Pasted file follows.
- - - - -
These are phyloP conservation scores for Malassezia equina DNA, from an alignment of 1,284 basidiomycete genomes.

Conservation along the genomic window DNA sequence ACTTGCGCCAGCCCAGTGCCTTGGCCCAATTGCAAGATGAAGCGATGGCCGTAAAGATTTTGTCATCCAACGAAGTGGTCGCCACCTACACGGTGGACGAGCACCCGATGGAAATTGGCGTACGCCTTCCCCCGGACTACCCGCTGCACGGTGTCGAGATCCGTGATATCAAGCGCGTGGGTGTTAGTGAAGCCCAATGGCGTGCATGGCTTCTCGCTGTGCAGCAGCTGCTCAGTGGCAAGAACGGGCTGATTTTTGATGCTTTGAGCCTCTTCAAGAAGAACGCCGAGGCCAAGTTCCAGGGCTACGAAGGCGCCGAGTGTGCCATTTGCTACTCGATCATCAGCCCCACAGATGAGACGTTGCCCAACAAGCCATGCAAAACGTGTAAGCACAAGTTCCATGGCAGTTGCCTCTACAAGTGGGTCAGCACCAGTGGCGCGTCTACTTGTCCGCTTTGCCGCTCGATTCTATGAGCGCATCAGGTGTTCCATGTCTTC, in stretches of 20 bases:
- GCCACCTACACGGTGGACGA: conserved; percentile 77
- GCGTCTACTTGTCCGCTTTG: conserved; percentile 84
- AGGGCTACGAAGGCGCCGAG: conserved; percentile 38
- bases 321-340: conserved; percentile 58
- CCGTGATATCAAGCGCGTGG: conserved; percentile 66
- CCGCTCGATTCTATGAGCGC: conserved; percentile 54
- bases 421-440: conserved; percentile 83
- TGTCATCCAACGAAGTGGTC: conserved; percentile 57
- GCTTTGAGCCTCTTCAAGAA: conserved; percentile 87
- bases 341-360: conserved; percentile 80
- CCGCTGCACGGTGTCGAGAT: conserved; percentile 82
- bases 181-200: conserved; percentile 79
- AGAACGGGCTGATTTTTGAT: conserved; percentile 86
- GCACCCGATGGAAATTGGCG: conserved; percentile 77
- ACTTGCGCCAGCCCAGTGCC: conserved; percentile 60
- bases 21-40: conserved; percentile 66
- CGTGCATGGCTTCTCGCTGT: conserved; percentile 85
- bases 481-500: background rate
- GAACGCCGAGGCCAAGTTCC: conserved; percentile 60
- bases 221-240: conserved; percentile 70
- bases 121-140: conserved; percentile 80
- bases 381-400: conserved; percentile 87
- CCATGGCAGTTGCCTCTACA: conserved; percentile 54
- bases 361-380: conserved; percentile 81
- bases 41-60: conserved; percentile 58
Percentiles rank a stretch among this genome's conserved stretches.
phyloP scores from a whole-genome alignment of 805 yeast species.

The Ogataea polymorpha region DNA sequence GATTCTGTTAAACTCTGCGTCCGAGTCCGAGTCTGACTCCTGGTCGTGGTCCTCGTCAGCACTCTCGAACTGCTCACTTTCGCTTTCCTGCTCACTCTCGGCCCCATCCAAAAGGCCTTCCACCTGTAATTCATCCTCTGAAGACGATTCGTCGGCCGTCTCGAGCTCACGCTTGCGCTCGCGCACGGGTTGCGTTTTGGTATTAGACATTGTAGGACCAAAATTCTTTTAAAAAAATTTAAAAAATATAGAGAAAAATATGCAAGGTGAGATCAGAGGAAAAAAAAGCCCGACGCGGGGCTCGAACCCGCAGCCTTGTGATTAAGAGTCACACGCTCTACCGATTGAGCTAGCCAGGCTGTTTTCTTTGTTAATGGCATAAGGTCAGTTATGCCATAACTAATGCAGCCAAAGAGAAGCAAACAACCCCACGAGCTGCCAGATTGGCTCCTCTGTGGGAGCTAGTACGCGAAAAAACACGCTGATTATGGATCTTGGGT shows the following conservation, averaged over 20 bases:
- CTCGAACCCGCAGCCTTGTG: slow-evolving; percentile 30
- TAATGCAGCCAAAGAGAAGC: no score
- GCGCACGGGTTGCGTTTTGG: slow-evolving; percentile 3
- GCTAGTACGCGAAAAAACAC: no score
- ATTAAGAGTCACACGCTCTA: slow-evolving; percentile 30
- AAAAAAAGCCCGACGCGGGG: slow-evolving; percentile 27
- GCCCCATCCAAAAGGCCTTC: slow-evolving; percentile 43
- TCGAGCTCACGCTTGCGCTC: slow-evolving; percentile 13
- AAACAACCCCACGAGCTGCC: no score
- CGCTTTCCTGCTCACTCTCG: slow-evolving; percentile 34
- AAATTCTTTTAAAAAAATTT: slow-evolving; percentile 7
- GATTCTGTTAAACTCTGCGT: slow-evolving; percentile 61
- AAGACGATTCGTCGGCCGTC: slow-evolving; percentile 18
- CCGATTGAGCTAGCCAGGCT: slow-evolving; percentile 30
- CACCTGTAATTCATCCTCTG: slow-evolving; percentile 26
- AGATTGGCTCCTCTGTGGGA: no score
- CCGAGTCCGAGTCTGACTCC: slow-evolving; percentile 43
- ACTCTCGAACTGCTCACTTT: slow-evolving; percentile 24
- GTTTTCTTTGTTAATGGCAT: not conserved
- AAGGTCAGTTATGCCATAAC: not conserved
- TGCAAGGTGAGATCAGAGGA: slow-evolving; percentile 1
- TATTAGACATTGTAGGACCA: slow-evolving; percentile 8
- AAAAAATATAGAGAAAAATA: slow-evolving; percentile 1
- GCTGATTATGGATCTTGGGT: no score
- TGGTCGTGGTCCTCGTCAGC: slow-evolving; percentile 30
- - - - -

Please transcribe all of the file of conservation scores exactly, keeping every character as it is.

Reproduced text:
These are phyloP conservation scores for Malassezia equina DNA, from an alignment of 1,284 basidiomycete genomes.

Conservation along the genomic window DNA sequence ACTTGCGCCAGCCCAGTGCCTTGGCCCAATTGCAAGATGAAGCGATGGCCGTAAAGATTTTGTCATCCAACGAAGTGGTCGCCACCTACACGGTGGACGAGCACCCGATGGAAATTGGCGTACGCCTTCCCCCGGACTACCCGCTGCACGGTGTCGAGATCCGTGATATCAAGCGCGTGGGTGTTAGTGAAGCCCAATGGCGTGCATGGCTTCTCGCTGTGCAGCAGCTGCTCAGTGGCAAGAACGGGCTGATTTTTGATGCTTTGAGCCTCTTCAAGAAGAACGCCGAGGCCAAGTTCCAGGGCTACGAAGGCGCCGAGTGTGCCATTTGCTACTCGATCATCAGCCCCACAGATGAGACGTTGCCCAACAAGCCATGCAAAACGTGTAAGCACAAGTTCCATGGCAGTTGCCTCTACAAGTGGGTCAGCACCAGTGGCGCGTCTACTTGTCCGCTTTGCCGCTCGATTCTATGAGCGCATCAGGTGTTCCATGTCTTC, in stretches of 20 bases:
- GCCACCTACACGGTGGACGA: conserved; percentile 77
- GCGTCTACTTGTCCGCTTTG: conserved; percentile 84
- AGGGCTACGAAGGCGCCGAG: conserved; percentile 38
- bases 321-340: conserved; percentile 58
- CCGTGATATCAAGCGCGTGG: conserved; percentile 66
- CCGCTCGATTCTATGAGCGC: conserved; percentile 54
- bases 421-440: conserved; percentile 83
- TGTCATCCAACGAAGTGGTC: conserved; percentile 57
- GCTTTGAGCCTCTTCAAGAA: conserved; percentile 87
- bases 341-360: conserved; percentile 80
- CCGCTGCACGGTGTCGAGAT: conserved; percentile 82
- bases 181-200: conserved; percentile 79
- AGAACGGGCTGATTTTTGAT: conserved; percentile 86
- GCACCCGATGGAAATTGGCG: conserved; percentile 77
- ACTTGCGCCAGCCCAGTGCC: conserved; percentile 60
- bases 21-40: conserved; percentile 66
- CGTGCATGGCTTCTCGCTGT: conserved; percentile 85
- bases 481-500: background rate
- GAACGCCGAGGCCAAGTTCC: conserved; percentile 60
- bases 221-240: conserved; percentile 70
- bases 121-140: conserved; percentile 80
- bases 381-400: conserved; percentile 87
- CCATGGCAGTTGCCTCTACA: conserved; percentile 54
- bases 361-380: conserved; percentile 81
- bases 41-60: conserved; percentile 58
Percentiles rank a stretch among this genome's conserved stretches.
phyloP scores from a whole-genome alignment of 805 yeast species.

The Ogataea polymorpha region DNA sequence GATTCTGTTAAACTCTGCGTCCGAGTCCGAGTCTGACTCCTGGTCGTGGTCCTCGTCAGCACTCTCGAACTGCTCACTTTCGCTTTCCTGCTCACTCTCGGCCCCATCCAAAAGGCCTTCCACCTGTAATTCATCCTCTGAAGACGATTCGTCGGCCGTCTCGAGCTCACGCTTGCGCTCGCGCACGGGTTGCGTTTTGGTATTAGACATTGTAGGACCAAAATTCTTTTAAAAAAATTTAAAAAATATAGAGAAAAATATGCAAGGTGAGATCAGAGGAAAAAAAAGCCCGACGCGGGGCTCGAACCCGCAGCCTTGTGATTAAGAGTCACACGCTCTACCGATTGAGCTAGCCAGGCTGTTTTCTTTGTTAATGGCATAAGGTCAGTTATGCCATAACTAATGCAGCCAAAGAGAAGCAAACAACCCCACGAGCTGCCAGATTGGCTCCTCTGTGGGAGCTAGTACGCGAAAAAACACGCTGATTATGGATCTTGGGT shows the following conservation, averaged over 20 bases:
- CTCGAACCCGCAGCCTTGTG: slow-evolving; percentile 30
- TAATGCAGCCAAAGAGAAGC: no score
- GCGCACGGGTTGCGTTTTGG: slow-evolving; percentile 3
- GCTAGTACGCGAAAAAACAC: no score
- ATTAAGAGTCACACGCTCTA: slow-evolving; percentile 30
- AAAAAAAGCCCGACGCGGGG: slow-evolving; percentile 27
- GCCCCATCCAAAAGGCCTTC: slow-evolving; percentile 43
- TCGAGCTCACGCTTGCGCTC: slow-evolving; percentile 13
- AAACAACCCCACGAGCTGCC: no score
- CGCTTTCCTGCTCACTCTCG: slow-evolving; percentile 34
- AAATTCTTTTAAAAAAATTT: slow-evolving; percentile 7
- GATTCTGTTAAACTCTGCGT: slow-evolving; percentile 61
- AAGACGATTCGTCGGCCGTC: slow-evolving; percentile 18
- CCGATTGAGCTAGCCAGGCT: slow-evolving; percentile 30
- CACCTGTAATTCATCCTCTG: slow-evolving; percentile 26
- AGATTGGCTCCTCTGTGGGA: no score
- CCGAGTCCGAGTCTGACTCC: slow-evolving; percentile 43
- ACTCTCGAACTGCTCACTTT: slow-evolving; percentile 24
- GTTTTCTTTGTTAATGGCAT: not conserved
- AAGGTCAGTTATGCCATAAC: not conserved
- TGCAAGGTGAGATCAGAGGA: slow-evolving; percentile 1
- TATTAGACATTGTAGGACCA: slow-evolving; percentile 8
- AAAAAATATAGAGAAAAATA: slow-evolving; percentile 1
- GCTGATTATGGATCTTGGGT: no score
- TGGTCGTGGTCCTCGTCAGC: slow-evolving; percentile 30